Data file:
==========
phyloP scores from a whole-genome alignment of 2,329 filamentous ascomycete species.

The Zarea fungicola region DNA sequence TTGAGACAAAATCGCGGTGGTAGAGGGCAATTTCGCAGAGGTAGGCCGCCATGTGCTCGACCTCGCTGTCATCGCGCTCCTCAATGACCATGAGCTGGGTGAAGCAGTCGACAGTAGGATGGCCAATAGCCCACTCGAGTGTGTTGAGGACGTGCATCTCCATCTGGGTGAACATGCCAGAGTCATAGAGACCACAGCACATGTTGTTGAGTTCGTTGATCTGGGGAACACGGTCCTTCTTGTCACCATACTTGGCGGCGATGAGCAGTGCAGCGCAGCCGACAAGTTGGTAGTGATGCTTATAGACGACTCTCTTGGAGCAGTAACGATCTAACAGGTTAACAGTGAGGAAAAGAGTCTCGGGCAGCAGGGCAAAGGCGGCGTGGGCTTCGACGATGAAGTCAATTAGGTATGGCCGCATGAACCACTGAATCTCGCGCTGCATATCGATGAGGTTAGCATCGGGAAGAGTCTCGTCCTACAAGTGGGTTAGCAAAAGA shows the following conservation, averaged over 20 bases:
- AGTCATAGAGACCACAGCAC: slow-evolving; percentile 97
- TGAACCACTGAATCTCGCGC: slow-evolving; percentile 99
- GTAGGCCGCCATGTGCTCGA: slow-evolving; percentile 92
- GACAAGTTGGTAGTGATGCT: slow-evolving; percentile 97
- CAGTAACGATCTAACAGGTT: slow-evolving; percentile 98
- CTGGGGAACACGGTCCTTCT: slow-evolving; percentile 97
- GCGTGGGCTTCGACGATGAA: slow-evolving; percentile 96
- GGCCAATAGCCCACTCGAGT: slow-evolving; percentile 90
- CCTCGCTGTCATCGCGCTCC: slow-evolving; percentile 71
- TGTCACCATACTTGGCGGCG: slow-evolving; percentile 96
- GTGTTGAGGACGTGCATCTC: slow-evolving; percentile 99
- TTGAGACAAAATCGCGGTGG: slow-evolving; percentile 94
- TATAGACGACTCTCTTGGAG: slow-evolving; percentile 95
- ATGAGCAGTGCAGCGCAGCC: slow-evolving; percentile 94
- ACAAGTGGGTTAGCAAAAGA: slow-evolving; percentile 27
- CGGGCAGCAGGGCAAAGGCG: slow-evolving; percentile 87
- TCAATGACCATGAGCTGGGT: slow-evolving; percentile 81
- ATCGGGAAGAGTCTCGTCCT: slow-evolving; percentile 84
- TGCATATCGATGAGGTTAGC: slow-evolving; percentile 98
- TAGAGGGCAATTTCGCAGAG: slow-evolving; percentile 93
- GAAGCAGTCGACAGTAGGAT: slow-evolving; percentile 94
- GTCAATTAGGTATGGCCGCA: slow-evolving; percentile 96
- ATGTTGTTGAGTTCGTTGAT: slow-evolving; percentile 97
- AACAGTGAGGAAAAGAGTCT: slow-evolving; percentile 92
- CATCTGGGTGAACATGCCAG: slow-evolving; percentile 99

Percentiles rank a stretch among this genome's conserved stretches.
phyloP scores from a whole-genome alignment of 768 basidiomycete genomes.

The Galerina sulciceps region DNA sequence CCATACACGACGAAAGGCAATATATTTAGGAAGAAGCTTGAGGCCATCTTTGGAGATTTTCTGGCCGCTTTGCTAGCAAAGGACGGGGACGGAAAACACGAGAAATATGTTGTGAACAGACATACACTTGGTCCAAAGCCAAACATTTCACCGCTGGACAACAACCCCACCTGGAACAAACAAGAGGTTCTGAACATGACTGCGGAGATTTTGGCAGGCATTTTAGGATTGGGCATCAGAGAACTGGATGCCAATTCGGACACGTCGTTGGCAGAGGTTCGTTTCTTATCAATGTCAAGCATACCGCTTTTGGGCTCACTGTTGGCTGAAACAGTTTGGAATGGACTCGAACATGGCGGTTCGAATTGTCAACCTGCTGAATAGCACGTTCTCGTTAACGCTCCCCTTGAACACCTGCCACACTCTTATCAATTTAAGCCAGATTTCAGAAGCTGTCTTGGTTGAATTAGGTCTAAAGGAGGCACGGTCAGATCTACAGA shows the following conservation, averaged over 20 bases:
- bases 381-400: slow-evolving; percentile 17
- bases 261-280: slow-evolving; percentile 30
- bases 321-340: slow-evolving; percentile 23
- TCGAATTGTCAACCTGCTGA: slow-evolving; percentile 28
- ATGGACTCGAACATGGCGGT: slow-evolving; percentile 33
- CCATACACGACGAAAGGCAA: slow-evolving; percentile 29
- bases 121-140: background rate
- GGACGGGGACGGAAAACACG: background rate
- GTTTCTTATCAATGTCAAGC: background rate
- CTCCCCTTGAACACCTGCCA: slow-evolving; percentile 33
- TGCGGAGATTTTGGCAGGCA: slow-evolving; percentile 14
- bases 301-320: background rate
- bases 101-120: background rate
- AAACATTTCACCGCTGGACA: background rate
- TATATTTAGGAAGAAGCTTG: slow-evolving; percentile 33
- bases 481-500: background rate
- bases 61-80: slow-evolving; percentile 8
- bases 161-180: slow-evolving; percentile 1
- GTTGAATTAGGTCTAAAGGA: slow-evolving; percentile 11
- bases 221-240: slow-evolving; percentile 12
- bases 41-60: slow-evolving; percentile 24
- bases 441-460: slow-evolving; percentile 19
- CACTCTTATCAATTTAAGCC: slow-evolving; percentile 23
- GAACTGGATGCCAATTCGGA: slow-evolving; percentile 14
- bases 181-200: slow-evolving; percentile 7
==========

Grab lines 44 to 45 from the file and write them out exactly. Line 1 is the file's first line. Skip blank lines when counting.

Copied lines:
- AAACATTTCACCGCTGGACA: background rate
- TATATTTAGGAAGAAGCTTG: slow-evolving; percentile 33